We consider the simplest possible robot, which has one rotary joint and an arm.
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We start by looking at a number of different types of robot arm with particular focus on serial-link robot manipulators.
We learn how to describe the orientation of an object by a 3×3 rotation matrix which has some special properties.
We learn a method for succinctly describing the structure of a serial-link manipulator in terms of its Denavit-Hartenberg parameters, a widely used notation in robotics.
We will introduce resolved-rate motion control which is a classical Jacobian-based scheme for moving the end-effector at a specified velocity without having to compute inverse kinematics.
As we did for the simple planar robots we can invert the Jacobian and perform resolved-rate motion control.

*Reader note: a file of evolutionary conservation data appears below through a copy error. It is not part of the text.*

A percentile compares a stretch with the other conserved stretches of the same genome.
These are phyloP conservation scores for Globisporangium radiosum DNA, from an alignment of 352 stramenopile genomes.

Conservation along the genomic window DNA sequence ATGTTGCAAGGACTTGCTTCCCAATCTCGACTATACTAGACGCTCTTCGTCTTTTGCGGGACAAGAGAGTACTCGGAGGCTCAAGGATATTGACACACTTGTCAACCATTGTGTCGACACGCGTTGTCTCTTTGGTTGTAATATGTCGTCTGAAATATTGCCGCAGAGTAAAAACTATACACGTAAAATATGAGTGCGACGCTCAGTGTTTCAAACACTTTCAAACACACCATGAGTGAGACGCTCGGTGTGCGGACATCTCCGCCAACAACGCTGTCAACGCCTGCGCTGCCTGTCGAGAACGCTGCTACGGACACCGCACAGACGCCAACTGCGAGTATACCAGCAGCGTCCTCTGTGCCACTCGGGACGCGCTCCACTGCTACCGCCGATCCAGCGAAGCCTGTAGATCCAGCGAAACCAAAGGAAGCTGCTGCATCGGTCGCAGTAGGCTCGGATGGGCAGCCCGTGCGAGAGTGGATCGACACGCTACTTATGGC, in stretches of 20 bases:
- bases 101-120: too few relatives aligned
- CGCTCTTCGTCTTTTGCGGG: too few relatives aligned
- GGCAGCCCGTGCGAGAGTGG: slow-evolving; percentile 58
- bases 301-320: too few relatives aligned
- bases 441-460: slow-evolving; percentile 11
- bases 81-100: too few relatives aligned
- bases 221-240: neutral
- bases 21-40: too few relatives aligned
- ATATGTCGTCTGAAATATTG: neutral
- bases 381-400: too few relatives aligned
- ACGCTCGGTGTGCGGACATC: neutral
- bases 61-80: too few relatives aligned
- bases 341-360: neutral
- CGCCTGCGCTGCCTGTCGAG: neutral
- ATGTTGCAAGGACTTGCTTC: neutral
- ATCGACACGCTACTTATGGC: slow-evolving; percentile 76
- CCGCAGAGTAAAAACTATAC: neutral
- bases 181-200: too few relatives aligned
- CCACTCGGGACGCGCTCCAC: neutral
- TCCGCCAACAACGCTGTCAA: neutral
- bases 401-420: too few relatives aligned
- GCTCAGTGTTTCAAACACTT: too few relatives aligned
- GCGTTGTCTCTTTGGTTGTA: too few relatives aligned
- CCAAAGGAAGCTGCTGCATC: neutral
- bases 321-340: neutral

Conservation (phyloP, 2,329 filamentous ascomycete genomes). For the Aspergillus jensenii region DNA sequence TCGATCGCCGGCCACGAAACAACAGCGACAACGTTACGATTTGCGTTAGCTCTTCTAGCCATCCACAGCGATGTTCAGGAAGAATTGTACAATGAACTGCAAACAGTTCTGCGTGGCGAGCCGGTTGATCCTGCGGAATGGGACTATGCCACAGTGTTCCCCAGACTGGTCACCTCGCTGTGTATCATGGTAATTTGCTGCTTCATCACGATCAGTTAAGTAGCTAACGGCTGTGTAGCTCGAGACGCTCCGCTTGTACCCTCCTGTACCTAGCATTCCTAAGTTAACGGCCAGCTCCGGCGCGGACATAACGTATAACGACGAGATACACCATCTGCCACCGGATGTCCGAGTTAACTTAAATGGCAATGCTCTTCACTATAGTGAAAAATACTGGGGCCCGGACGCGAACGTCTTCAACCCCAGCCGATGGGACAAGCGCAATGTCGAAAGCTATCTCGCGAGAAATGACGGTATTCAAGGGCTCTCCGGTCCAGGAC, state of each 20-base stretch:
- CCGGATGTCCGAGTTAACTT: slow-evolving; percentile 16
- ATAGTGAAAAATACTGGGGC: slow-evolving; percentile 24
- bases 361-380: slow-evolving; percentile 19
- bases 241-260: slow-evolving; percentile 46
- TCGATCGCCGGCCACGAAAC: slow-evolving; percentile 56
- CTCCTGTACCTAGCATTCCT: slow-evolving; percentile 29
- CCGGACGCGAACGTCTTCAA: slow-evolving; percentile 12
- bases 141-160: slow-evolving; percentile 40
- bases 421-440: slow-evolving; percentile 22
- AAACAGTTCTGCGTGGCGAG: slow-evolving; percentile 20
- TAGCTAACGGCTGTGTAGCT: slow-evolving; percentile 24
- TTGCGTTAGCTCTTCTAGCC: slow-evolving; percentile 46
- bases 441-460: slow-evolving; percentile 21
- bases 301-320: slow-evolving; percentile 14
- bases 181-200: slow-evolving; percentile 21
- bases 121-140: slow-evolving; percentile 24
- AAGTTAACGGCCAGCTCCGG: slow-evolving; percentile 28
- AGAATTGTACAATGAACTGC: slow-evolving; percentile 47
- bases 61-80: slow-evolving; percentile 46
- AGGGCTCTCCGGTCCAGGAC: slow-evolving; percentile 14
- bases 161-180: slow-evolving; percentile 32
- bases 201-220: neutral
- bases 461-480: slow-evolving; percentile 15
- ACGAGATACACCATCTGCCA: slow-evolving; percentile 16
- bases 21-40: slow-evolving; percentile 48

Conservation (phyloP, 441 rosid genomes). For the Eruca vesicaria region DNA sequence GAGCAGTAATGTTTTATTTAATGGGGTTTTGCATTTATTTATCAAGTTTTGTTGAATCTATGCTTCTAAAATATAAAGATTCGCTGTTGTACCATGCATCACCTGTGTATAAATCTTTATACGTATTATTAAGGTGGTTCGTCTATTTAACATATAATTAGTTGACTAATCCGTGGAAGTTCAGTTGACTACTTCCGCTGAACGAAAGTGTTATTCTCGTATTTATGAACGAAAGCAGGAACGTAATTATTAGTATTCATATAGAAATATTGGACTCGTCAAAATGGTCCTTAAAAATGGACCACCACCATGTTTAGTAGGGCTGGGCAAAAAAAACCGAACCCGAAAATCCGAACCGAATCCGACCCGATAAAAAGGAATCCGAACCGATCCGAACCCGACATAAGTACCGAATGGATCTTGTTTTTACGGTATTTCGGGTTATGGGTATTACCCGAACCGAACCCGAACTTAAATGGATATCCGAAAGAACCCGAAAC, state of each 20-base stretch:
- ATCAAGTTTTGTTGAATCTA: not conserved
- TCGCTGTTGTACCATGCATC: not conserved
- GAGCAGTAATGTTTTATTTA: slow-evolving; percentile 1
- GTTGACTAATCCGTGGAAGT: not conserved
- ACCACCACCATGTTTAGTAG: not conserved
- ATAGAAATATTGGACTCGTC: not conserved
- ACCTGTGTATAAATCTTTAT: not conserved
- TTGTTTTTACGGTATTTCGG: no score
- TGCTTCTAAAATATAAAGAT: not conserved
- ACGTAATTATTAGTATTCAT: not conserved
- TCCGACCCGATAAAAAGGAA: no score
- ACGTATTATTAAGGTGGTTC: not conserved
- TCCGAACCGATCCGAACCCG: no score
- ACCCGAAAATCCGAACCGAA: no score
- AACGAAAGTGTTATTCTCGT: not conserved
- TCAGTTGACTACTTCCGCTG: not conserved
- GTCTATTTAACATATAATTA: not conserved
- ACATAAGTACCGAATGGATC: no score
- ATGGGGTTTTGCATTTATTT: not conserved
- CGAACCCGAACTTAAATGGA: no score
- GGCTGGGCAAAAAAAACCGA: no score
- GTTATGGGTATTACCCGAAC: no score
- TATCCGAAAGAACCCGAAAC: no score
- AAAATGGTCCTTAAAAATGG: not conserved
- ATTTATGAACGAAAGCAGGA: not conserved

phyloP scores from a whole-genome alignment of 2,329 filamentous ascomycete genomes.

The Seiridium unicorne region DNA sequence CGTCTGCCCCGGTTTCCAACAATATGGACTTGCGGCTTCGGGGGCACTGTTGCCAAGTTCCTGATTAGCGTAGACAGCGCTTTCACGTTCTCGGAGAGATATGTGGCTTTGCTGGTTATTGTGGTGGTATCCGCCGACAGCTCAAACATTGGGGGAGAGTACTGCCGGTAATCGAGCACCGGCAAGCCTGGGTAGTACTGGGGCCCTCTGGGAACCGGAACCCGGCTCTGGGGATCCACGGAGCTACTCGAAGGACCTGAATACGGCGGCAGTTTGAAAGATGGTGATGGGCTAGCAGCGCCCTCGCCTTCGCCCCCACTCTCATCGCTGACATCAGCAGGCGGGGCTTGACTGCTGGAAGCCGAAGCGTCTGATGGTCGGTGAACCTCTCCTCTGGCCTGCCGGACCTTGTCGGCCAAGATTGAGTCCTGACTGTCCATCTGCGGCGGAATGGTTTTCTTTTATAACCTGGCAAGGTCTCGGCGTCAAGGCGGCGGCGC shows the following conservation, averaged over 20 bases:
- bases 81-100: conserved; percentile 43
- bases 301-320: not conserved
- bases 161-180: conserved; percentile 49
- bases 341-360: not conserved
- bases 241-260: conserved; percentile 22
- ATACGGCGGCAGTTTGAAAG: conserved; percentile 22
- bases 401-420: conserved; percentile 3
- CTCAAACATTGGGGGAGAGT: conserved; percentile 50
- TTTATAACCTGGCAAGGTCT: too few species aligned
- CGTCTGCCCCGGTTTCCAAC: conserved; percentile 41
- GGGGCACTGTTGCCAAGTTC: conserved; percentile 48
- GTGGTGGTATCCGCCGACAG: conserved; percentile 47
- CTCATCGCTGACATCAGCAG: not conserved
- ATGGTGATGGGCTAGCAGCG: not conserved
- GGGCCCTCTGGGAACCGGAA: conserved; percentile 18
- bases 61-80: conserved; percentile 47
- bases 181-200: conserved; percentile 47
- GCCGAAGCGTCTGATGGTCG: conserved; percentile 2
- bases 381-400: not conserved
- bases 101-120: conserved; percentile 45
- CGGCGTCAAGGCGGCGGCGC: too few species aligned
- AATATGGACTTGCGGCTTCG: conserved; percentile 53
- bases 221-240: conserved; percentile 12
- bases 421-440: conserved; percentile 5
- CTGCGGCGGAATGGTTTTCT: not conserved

We extend the idea of relative pose, introduced in the last lecture, to 3D. We learn another right-hand rule that indicates the direction of rotation about an axis, and we see how we can attach 3D coordinate frames to objects to determine their pose in 3D space.
We learn how to describe the 2D pose of an object by a 3×3 homogeneous transformation matrix which has a special structure. Try your hand at some online MATLAB problems. You’ll need to watch all the 2D “Spatial Maths” lessons to complete the problem set.
For a simple 2-link planar robot we introduce and derive its Jacobian matrix, and also introduce the concept of spatial velocity.
We learn how to use information from three magnetometers to determine the direction of the Earth’s north magnetic pole.